STIJA HOFSINK HAS BEEN A FIGHTER from day one. Born prematurely in the Netherlands in 1961, doctors told her parents that she would be physically and developmentally challenged her whole life. They said she would likely be in a wheelchair by age 40.
“Because of my health complications at birth, one of my legs is shorter than the other, and I have to walk on the outside of my foot,” says Stija. “I’ve had a few corrective surgeries as a child, worn braces and insoles, but I didn’t have to use a wheelchair by 40 as the doctors predicted.”
Stija has defied the odds and is doing better than doctors predicted. But today, she’s fighting a battle of a different kind—against a system that has failed her.
STIJA IS A HEALTHCARE AIDE at a home in British Columbia for people with developmental delays. At the age of 57, the Local 501 member has had to fight through pain every shift while doing her very physical job.
“I’m on my feet all day, using ceiling lifts to get individuals out of their beds, moving them around, getting them changed, doing all kinds of activities with them, and taking them for daily walks to get fresh air,” she says.
When she had to get a physical assessment done for her driver’s license, the doctor assumed she had an office job. When she told the doctor what she did for a living, he was amazed.
“He said, ‘I’m shocked that you even walked in here!’ He pointed to a teenage boy in a wheelchair in the waiting room and said, ‘You see that boy out there? You have the exact same condition as him, so you should be in a wheelchair too. It’s a miracle you’re still on your feet, because you shouldn’t be able to walk!’ ”
He told her there was nothing he could do, and recommended that she get a desk job. But Stija was too dedicated to the people she cared for at her work to heed his advice.
After years of working through the pain, it increasingly became so unbearable that she underwent surgery in early 2017 to fuse the bones in her ankle and properly align her foot.
“I couldn’t handle the constant pain anymore,” she says. “I was taking painkillers, something I don’t really like doing. Now, my leg is straight, but because I’ve been walking in the wrong position my whole life, my whole body has to get used to a different way of walking.”
Stija’s recovery from surgery has taken longer than anticipated. She’s been on long term disability for a year, but wants nothing more than to return to work.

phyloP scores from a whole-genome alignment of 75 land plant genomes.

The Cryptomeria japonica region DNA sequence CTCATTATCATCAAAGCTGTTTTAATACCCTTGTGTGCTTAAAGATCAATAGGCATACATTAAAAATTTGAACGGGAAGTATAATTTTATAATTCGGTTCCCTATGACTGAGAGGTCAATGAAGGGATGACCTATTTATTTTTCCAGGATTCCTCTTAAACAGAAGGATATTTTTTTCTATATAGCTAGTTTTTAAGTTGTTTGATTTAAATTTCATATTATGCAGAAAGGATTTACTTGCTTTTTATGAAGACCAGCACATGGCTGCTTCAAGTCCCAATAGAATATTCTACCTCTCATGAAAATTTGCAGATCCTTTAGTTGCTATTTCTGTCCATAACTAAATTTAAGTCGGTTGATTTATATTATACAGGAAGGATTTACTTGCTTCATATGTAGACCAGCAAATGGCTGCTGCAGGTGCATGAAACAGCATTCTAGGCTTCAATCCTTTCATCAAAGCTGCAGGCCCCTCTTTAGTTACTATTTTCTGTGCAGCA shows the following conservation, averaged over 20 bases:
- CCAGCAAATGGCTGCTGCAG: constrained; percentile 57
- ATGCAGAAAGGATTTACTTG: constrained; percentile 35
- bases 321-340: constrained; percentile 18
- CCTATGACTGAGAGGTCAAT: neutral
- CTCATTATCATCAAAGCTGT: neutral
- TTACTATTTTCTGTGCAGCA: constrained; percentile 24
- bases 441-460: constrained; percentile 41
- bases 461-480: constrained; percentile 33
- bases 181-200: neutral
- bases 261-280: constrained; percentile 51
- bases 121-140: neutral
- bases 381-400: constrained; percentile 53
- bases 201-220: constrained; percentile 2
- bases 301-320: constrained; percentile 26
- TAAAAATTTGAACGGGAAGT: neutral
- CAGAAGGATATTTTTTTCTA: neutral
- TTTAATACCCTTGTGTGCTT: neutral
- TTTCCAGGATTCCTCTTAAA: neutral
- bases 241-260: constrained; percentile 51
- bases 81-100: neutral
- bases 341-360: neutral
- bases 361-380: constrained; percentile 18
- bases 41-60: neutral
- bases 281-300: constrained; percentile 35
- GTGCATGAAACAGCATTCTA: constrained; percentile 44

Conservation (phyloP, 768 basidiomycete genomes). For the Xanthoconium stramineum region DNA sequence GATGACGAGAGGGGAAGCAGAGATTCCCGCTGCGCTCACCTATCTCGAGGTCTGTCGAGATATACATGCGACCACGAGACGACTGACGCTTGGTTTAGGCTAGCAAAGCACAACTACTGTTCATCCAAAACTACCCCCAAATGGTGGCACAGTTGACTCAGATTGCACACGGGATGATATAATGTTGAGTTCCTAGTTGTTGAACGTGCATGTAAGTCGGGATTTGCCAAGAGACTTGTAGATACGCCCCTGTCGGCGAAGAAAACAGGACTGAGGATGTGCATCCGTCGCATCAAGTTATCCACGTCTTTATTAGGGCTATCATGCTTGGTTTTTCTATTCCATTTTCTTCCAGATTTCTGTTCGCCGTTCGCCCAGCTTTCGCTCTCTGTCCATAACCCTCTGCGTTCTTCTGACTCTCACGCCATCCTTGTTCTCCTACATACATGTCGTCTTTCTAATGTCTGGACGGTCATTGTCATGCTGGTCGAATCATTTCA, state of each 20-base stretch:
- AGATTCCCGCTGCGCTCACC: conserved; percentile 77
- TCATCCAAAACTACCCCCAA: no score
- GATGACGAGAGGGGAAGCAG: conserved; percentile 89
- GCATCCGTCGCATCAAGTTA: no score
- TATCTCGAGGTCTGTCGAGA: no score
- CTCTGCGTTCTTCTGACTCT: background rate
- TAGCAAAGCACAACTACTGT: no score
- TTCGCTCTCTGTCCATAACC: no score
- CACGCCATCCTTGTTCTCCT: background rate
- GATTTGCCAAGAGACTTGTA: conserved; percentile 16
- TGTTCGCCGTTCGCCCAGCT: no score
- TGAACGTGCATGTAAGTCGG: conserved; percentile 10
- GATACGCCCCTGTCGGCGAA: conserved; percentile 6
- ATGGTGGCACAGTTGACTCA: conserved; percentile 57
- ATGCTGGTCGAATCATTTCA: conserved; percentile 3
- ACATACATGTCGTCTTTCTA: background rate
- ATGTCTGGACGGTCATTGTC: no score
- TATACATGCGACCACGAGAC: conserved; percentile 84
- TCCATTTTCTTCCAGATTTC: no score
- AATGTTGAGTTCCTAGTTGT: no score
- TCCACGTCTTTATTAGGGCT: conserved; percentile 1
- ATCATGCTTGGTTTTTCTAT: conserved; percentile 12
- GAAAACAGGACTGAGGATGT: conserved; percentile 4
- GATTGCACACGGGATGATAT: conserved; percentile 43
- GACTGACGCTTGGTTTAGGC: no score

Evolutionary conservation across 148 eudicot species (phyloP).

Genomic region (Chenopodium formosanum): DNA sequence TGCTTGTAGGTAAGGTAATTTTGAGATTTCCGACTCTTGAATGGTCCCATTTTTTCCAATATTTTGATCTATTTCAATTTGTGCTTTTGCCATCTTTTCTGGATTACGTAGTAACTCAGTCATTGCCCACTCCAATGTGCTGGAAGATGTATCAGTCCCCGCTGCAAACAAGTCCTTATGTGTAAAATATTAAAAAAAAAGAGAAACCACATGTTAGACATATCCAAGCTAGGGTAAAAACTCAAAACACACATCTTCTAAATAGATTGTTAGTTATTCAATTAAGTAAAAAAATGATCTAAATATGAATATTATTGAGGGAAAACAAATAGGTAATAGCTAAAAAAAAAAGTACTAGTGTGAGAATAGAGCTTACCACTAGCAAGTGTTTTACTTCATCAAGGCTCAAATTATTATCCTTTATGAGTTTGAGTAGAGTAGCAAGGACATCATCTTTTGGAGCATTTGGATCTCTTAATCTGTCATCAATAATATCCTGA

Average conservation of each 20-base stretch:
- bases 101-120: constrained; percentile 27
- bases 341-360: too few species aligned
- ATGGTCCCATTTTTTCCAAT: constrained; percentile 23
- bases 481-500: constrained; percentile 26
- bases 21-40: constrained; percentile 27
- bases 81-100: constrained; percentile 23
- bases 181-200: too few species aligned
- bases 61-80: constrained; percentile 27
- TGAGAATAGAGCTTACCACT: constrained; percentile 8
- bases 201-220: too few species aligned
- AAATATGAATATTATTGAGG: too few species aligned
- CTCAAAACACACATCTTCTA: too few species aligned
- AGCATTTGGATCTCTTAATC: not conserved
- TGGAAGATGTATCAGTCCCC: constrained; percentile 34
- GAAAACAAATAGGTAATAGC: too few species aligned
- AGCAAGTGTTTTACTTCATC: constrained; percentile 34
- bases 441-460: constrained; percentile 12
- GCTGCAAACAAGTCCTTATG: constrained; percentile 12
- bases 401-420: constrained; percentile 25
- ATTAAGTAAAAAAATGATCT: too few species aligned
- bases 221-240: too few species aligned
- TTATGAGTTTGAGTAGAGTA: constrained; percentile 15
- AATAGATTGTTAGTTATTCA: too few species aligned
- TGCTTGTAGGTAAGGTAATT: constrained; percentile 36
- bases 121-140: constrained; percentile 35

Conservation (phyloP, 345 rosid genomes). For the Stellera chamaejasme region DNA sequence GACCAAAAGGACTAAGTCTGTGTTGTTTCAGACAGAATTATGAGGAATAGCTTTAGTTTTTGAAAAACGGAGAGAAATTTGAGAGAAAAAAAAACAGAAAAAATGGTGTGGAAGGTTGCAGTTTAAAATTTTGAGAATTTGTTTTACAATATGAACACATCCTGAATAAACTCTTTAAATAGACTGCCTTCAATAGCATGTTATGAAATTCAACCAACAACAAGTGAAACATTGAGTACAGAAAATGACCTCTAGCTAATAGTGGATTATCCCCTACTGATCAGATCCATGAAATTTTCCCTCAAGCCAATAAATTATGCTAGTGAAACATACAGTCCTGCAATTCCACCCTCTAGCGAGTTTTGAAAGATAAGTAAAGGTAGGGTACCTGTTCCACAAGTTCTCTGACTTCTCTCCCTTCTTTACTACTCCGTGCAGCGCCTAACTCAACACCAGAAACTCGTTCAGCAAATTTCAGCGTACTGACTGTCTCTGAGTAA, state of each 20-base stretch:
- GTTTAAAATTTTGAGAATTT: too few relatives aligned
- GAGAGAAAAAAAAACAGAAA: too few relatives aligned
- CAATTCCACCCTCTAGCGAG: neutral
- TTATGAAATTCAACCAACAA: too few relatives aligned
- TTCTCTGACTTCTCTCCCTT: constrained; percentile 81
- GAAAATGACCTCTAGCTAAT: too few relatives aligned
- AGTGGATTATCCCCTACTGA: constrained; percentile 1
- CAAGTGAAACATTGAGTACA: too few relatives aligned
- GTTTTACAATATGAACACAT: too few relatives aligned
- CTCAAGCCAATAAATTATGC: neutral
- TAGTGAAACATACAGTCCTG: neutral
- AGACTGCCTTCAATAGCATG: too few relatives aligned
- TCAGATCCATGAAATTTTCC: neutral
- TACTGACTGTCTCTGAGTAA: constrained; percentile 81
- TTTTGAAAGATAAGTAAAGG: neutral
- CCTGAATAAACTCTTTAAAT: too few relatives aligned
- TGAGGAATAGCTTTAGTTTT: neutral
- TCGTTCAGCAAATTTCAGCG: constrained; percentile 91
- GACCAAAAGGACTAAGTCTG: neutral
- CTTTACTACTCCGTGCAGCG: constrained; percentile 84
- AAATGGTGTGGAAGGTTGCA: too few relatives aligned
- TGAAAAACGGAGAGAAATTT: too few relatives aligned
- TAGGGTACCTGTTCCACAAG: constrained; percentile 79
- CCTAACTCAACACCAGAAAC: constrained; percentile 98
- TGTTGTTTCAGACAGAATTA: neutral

“I love my job and I miss it,” she says. “I love the individuals I care for. This is all I’ve ever done. This is my passion. I couldn’t imagine ever doing anything else.”
STIJA BEGAN WORK AS A CARE AIDE in the Netherlands when she was 16. She was drawn to her line of work observing children with physical and developmental delays in her elementary school.
“That could have been me,” she says. “I saw how they were bullied by other children, but I also saw the care and compassion of their aides, and I wanted to take care of them, too.”
Stija has worked at her care home for 20 years and has never let constant pain get in the way of being an exemplary employee and dependable coworker.
“I never let my pain slow me down,” she says. “I never called in sick. I never said no to any task or said I couldn’t do something. I took all the unwanted shifts and was willing to help out any of my coworkers who needed a shift covered. I went above and beyond what was needed.”
But Stija’s work ethic has not been honoured, and she has had to apply for welfare because her company is unwilling to modify her duties to allow her to return to work. She has experienced bureaucratic delays, setbacks, and opposition at every turn in her fight—from her employer, to her insurance company, to the healthcare system in general.
“There was a manager at my company who was very understanding, but then she retired,” says Stija. “The new manager doesn’t understand my situation and hasn’t made an effort to accommodate me.
“My family doctor also retired, so I was left in limbo and had to wait a long time to get a new doctor—one-and-a-half hours away.
“When I’ve dealt with my insurance company, they have no sympathy, no compassion. They’ve never once asked me how I’m doing. When I pointed that out to one of them, he said to me, ‘But we don’t care how you say you’re doing; we care about how your doctor says you’re doing.’ ”